Then, should we ask what is politics? A matter of social organisation. Like theatre, it need not have at its centre a principle, about which it revolves: anarchy is politics. Like theatre, it needs no morality to guide it (quite the contrary), to police its edges, directing policy, as we have said about being directed in that fashion: it too is amoral.

More than this, politics represents to itself its mechanism, it demonstrates to itself, in a way that we could also say that it reports on it, what it is doing, or, as some are fond of saying, what is to be done. How think of the social organism? It doesn’t matter but that this thought has to be tied to actions, events and subjects. Politics concerns the movements of subjects, that is, their conflict; but, again, these are only political subjects to the extent there is political recognition, to the extent that they share the stage. So its subjects, and its subject matter, are those of self-representation and recognition, political subjects.

note: source references available on request–these will be part of the book, if it should come to pass.

If you would like to help it come to pass, and show your support for what I’m up to, please sponsor it: become a patron, here.

If you would like to receive these posts, as they are written, as letters addressed to you, please send me your email address.

(&&&[Deleuze])=-1...
...
Ἀκαδήμεια
hommangerie
immedia
infemmarie
representationalism
textasies
textatics
theatricality
theatrum philosophicum

Comments Off on fifty-first part, called “subject matter LI,” of a series of ‘letters’ written to you, the reader, towards a book called, theatre | writing

Permalink

some lines out of Marina & Sergey Dyachenko’s Vita Nostra from the dark academy & the Ukraine + two works by Ivan Marchuk

Everything would amalgamate in front of her eyes, and then clear again. Strange harsh outlines swam out of the darkness. Sasha saw a city, sharp roof peaks, intertwined ropes and wires; one-dimensional creatures, brown like coffee grounds, jumped over them like fleas on unwashed hair. Resembling check marks drawn with a thick brown marker on a list of groceries, they twitched their legs, wriggled, and then made sudden jerky movements. Sasha would never be able to explain why she found these creatures so repulsive, but every time she shuddered at their appearance.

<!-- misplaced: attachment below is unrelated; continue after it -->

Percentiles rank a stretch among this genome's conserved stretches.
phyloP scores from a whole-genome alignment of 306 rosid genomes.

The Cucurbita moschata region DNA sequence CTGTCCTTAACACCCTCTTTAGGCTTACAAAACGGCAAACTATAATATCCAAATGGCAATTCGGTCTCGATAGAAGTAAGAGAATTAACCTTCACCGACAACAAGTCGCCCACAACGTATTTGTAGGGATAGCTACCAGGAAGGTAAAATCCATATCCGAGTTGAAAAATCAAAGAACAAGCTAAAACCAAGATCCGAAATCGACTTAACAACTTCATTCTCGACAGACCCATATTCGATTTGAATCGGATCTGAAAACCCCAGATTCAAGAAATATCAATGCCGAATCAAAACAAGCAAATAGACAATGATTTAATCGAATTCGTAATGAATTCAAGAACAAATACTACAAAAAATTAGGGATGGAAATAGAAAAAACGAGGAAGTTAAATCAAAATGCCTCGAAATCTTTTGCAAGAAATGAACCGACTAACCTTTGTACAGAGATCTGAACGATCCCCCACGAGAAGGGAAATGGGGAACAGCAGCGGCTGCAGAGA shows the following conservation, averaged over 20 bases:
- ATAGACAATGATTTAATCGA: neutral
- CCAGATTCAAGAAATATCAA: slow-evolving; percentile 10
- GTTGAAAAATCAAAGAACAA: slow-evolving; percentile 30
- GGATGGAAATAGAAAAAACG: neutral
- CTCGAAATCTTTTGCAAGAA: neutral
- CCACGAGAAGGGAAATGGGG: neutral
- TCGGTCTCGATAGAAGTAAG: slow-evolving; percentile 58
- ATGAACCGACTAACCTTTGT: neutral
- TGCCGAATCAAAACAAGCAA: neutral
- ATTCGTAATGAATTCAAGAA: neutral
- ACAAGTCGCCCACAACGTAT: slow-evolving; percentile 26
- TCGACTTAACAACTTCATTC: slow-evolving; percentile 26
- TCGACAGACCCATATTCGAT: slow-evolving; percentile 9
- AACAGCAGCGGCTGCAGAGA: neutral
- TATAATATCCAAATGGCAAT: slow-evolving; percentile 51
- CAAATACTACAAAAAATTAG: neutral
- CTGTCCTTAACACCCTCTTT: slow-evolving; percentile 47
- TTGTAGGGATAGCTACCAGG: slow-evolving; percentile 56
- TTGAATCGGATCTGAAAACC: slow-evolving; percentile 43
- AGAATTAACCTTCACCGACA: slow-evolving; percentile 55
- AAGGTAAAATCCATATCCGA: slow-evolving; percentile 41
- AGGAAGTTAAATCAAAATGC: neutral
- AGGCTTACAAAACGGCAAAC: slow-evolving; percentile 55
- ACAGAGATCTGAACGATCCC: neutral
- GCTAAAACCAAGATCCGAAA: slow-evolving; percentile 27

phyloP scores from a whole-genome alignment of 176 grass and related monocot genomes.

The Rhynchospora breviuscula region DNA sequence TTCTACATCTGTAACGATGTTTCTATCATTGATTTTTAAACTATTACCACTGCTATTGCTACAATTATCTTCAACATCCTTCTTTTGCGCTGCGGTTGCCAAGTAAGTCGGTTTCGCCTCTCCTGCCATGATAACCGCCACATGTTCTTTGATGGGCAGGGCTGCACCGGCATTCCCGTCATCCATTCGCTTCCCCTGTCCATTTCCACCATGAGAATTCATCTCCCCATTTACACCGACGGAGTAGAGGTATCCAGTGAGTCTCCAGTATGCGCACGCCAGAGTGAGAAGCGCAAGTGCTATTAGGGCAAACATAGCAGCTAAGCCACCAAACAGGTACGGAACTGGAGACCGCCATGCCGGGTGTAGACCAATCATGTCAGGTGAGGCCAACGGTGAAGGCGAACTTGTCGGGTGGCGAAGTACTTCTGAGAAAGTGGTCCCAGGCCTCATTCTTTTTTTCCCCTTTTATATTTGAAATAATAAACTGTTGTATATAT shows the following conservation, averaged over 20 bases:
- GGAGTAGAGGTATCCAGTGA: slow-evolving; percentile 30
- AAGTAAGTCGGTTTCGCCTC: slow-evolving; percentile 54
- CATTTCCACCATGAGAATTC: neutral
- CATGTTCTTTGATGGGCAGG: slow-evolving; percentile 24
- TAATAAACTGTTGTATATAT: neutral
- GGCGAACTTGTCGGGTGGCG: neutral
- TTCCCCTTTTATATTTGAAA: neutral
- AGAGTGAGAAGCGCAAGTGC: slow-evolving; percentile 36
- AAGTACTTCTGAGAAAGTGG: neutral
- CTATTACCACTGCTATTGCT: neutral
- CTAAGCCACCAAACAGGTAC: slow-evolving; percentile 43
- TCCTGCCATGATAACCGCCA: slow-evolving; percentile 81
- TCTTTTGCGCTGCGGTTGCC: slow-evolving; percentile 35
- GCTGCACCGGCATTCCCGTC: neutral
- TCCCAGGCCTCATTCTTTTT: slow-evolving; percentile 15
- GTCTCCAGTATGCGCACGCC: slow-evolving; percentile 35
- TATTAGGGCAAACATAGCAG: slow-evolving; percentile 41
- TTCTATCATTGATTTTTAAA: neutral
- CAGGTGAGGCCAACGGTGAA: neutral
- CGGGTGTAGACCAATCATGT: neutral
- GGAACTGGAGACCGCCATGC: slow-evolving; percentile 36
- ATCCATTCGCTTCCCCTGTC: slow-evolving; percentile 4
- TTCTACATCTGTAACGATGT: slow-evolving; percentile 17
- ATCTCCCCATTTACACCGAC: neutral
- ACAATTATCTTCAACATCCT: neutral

“Thirty-one. Thirty-two. Thirty-three…”

At “sixty,” the brown check mark insects would notice that they were being watched. They saw or felt Sasha’s presence and crawled closer, up to her very eyes, and moving her head was impossible.

Perfectly defined graphical landscapes unfolded in the background: mountains, arches, building, and towers, a gorgeous and sinister city. The oily pavement glistened, like a carbon-black ear of corn. From one fragment to another the distant landscape changed, filled with details, became three-dimensional; the amount of brown check marks grew with it. They threw themselves at Sasha, like a cluster of starving bedbugs. Lacking arms, unable to breathe, she chased them away the only way she had at her disposal–by concentrating. By staring.

— Marina & Sergey Dyachenko, Vita Nostra, translated by Julia Meitov Hersey, 2018, pp. 215-216

– Ivan Marchuk, From the series New expressions 1994-1997 #431

“Nikolay Valerievich…”

“Yes?”

“Am I no longer human?”

“And why is it so important to you?”

Sasha looked up. Sterkh sat across the table from her, calm, benign. His ash-blond hair framed his pale triangular face in two parallel lines.

“I’m serious, Sasha: what is so important about being human? Is it because you simply haven’t experienced anything else?”

“I’m used to it.” Sasha looked down.

— Ibid., pp. 260-261

– Ivan Marchuk, Warning, 1986

detraque
hommangerie
infemmarie
pique-assiettes
porte-parole

Comments Off on some lines out of Marina & Sergey Dyachenko’s Vita Nostra from the dark academy & the Ukraine + two works by Ivan Marchuk

Permalink